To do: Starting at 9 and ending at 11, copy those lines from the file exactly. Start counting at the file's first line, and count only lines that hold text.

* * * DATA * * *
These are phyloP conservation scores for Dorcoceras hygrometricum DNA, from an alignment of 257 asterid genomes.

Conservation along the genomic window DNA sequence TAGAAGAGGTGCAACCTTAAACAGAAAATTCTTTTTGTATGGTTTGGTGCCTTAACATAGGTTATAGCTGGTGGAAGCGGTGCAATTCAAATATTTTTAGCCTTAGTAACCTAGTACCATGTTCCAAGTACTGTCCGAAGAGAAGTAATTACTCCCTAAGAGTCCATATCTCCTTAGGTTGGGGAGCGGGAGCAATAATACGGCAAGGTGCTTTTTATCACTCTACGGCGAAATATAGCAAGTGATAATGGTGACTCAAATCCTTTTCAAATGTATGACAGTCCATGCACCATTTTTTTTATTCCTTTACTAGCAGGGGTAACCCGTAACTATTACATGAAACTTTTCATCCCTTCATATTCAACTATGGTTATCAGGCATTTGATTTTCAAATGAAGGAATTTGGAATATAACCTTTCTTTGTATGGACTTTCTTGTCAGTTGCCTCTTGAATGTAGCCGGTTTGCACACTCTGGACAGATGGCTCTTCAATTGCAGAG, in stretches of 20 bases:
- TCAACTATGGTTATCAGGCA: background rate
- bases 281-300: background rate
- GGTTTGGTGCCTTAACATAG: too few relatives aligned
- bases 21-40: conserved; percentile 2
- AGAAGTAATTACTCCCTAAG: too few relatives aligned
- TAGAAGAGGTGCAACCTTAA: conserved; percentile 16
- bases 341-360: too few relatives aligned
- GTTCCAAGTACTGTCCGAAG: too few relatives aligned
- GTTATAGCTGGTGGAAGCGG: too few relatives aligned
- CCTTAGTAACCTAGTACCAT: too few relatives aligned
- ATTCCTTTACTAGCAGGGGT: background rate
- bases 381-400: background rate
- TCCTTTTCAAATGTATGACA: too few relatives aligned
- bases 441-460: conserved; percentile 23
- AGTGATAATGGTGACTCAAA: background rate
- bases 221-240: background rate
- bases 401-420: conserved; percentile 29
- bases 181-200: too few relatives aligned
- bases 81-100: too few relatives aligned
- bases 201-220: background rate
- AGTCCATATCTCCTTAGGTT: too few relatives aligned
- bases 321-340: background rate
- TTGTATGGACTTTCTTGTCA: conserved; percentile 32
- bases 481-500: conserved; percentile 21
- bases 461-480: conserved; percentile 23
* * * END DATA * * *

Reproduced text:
- bases 341-360: too few relatives aligned
- GTTCCAAGTACTGTCCGAAG: too few relatives aligned
- GTTATAGCTGGTGGAAGCGG: too few relatives aligned